It’s also a story any idealistic entrepreneur can identify with: What happens when you build something incredible and then sell it to someone with far different plans for your baby? “At the end of the day, I sold my company,” Acton says. “I sold my users’ privacy to a larger benefit. I made a choice and a compromise. And I live with that every day.”
Despite a transfer of several billion dollars, Acton says he never developed a rapport with Zuckerberg. “I couldn’t tell you much about the guy,” he says. In one of their dozen or so meetings, Zuck told Acton unromantically that WhatsApp, which had a stipulated degree of autonomy within the Facebook universe and continued to operate for a while out of its original offices, was “a product group to him, like Instagram.”
So Acton didn’t know what to expect when Zuck beckoned him to his office last September, around the time Acton told Facebook brass that he planned to leave. Acton and Koum had a clause in their contract that allowed them to get all their stock, which was being doled out over four years, if Facebook began “implementing monetization initiatives” without their consent.
To Acton, invoking this clause seemed simple. The Facebook-WhatsApp pairing had been a head-scratcher from the start. Facebook has one of the world’s biggest advertising networks; Koum and Acton hated ads. Facebook’s added value for advertisers is how much it knows about its users; WhatsApp’s founders were pro-privacy zealots who felt their vaunted encryption had been integral to their nearly unprecedented global growth.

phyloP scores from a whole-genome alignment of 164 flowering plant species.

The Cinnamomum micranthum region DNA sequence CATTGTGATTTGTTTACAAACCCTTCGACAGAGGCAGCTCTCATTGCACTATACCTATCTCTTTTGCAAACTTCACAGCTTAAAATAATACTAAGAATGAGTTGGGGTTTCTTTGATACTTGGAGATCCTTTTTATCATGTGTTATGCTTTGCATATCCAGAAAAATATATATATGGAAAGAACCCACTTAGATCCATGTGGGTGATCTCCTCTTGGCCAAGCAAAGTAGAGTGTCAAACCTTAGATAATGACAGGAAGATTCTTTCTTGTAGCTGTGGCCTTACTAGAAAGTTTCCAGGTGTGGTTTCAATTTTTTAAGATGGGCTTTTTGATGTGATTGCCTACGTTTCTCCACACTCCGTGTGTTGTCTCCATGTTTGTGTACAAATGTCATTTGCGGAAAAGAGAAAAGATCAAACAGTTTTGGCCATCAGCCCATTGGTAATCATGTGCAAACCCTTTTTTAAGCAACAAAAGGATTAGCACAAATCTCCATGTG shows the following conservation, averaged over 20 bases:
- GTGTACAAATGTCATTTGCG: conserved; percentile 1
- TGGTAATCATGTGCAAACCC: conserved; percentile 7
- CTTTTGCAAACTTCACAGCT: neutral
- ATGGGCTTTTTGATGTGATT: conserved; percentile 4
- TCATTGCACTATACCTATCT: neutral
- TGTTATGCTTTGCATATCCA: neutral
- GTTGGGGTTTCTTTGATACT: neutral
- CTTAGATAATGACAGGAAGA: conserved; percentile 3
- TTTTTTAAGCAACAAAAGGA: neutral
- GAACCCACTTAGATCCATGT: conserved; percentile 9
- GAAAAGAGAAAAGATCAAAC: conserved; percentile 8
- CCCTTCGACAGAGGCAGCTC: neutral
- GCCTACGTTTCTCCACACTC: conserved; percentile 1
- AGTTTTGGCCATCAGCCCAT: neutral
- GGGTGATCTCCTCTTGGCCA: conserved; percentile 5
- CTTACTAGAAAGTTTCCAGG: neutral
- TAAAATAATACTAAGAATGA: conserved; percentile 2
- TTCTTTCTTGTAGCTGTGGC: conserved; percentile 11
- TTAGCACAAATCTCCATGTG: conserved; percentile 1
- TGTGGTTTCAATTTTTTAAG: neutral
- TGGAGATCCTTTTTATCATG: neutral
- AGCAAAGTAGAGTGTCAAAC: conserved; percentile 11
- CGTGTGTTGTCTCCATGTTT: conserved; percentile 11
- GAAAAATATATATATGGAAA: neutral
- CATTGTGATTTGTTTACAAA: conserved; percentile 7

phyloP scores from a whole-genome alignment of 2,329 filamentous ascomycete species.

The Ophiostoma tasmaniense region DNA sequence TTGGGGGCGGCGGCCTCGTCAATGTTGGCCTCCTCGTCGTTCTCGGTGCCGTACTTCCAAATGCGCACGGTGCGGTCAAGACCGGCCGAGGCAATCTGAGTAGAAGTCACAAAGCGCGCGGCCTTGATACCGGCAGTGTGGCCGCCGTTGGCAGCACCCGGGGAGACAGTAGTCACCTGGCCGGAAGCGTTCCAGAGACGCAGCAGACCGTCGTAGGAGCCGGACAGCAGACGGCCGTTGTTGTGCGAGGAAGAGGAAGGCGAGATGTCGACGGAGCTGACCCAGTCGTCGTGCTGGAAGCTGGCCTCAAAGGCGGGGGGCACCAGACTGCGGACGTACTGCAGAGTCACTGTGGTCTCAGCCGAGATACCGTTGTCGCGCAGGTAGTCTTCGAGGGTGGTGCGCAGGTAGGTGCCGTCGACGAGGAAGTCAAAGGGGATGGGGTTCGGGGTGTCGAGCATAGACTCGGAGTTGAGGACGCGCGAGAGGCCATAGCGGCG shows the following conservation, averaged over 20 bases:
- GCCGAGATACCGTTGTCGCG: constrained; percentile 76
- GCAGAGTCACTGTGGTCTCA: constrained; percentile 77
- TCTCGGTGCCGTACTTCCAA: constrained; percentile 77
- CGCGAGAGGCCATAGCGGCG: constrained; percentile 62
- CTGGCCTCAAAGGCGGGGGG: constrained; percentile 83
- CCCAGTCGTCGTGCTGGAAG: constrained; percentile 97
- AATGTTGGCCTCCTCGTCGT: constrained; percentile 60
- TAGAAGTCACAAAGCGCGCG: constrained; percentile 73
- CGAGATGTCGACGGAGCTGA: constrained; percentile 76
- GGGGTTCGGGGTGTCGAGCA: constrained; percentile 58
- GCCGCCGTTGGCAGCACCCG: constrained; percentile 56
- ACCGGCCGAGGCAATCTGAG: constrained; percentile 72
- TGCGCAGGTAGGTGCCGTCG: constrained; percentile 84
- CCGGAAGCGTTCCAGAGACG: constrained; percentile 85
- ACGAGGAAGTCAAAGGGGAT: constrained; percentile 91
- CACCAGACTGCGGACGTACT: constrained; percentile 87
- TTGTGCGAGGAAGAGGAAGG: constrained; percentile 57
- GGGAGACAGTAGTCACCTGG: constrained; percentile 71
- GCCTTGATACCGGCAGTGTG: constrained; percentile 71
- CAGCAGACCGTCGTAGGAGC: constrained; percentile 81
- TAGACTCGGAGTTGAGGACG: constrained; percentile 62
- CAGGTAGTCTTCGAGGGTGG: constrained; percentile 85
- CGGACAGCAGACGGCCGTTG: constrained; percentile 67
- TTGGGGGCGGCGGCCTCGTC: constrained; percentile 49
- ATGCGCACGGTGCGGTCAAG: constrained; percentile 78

This dissonance frustrated Zuckerberg. Facebook, Acton says, had decided to pursue two ways of making money from WhatsApp. First, by showing targeted ads in WhatsApp’s new Status feature, which Acton felt broke a social compact with its users. “Targeted advertising is what makes me unhappy,” he says. His motto at WhatsApp had been “No ads, no games, no gimmicks”—a direct contrast with a parent company that derived 98% of its revenue from advertising. Another motto had been “Take the time to get it right,” a stark contrast to “Move fast and break things.”
Facebook also wanted to sell businesses tools to chat with WhatsApp users. Once businesses were on board, Facebook hoped to sell them analytics tools, too. The challenge was WhatsApp’s watertight end-to-end encryption, which stopped both WhatsApp and Facebook from reading messages. While Facebook didn’t plan to break the encryption, Acton says, its managers did question and “probe” ways to offer businesses analytical insights on WhatsApp users in an encrypted environment.
Facebook’s plans remain unclear. When Sandberg, Facebook’s COO, was asked by U.S. lawmakers in early September if WhatsApp still used end-to-end encryption, she avoided a straight yes or no, saying, “We are strong believers in encryption.” A WhatsApp spokesperson confirmed that WhatsApp would begin placing ads in its Status feature next year, but added that even as more businesses start chatting to people on the platform, “messages will remain end-to-end encrypted. There are no plans to change that.”